Today, more than 100 first responders are walking the halls of Congress to lobby lawmakers to reauthorize and make permanent the James Zadroga 9/11 Health and Compensation Act, named for NYPD detective,the first death by respiratory disease attributed to work at Ground Zero. He spent 450 hours there.
Following 9/11, America fairly throbbed with patriotism, nationalism and enough bloodthirsty revenge that allowed George Bush to launch a war on the wrong guy. We’ve recovered our senses since then, but the names of the people lost at the World Trade Center and Pentagon are still recited out loud, as they should be.
But there are other names and we have a chance to do more than remember them; the survivors and those who rushed in, then stayed to do what had to be done.
More than 33,000 9/11 responders and survivors have an illness or injury from the attacks or the aftermath; many have more than one, are disabled or cannot work. There are cancers, and many lung diseases from the toxic soup of concrete, gasoline, asbestos, chemicals, toxic fibers, vaporized human tissue and unknowns.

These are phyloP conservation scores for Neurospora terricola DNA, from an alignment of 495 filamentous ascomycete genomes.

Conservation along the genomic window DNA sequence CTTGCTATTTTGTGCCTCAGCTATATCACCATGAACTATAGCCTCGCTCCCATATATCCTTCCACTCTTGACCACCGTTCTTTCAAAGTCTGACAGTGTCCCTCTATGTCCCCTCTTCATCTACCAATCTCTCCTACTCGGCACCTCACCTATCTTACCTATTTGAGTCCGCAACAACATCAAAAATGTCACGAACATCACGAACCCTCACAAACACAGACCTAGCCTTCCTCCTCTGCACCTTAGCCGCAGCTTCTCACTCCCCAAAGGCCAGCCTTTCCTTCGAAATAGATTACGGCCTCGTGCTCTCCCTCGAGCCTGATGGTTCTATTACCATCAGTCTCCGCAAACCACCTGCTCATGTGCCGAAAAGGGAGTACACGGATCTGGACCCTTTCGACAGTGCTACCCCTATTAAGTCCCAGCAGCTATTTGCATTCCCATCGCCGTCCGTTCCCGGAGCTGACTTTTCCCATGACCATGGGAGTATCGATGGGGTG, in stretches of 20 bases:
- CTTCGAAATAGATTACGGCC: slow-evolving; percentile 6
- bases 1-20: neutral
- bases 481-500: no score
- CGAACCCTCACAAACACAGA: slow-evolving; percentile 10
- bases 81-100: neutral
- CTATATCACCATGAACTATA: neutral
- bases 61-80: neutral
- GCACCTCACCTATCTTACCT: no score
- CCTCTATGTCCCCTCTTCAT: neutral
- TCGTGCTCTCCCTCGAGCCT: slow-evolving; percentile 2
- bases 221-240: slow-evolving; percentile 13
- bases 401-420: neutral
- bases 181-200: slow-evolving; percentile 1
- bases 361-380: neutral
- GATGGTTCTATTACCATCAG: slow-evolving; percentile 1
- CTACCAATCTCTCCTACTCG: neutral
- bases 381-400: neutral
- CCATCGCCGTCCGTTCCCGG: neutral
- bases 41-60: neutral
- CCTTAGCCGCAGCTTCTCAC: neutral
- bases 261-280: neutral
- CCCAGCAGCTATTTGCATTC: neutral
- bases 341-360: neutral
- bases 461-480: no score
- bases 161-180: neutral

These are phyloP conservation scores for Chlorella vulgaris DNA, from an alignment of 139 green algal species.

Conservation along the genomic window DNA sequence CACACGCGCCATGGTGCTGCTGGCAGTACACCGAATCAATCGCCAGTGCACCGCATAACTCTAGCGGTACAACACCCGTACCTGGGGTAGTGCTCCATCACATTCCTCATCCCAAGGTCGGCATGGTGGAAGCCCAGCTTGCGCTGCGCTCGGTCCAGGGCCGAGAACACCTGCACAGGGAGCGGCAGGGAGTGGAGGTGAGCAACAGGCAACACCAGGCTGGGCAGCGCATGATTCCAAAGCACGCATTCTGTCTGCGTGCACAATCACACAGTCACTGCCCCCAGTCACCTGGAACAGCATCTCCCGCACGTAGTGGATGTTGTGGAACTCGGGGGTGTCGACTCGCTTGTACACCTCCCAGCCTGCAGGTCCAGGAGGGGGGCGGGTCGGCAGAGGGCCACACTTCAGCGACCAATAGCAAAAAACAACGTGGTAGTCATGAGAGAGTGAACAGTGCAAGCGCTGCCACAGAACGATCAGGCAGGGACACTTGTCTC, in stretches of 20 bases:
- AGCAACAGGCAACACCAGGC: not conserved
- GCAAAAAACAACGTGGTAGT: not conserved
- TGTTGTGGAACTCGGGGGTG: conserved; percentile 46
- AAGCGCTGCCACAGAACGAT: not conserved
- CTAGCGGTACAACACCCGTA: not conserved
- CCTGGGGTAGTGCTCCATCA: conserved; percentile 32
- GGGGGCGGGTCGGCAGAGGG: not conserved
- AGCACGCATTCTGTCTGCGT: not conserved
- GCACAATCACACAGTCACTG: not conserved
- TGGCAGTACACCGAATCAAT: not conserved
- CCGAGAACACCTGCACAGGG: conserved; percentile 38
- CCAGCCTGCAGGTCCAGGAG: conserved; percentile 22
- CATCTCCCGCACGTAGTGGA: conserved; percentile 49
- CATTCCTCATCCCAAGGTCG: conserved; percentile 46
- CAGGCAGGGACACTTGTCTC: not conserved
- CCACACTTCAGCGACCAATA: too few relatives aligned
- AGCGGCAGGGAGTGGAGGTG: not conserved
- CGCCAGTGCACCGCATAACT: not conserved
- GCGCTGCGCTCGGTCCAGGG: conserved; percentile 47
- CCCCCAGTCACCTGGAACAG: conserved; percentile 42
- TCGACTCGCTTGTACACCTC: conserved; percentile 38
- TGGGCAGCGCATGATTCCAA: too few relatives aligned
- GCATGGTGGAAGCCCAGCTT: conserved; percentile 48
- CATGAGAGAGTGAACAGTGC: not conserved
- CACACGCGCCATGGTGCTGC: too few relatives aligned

Those knocking on congressional doors today can skip the entire NJ delegation. Every one of them is a co-sponsor – in both the House and Senate, though predictably Scott Garrett had to be shamed into signing.
There’s no better place to spend our tax dollars than securing the care of those who take care of us. That includes our veterans, but it must also include those for whom 9/11 is no distant tragedy glimpsed through waving flags, but daily pain, fear and loss.
Let’s get this done.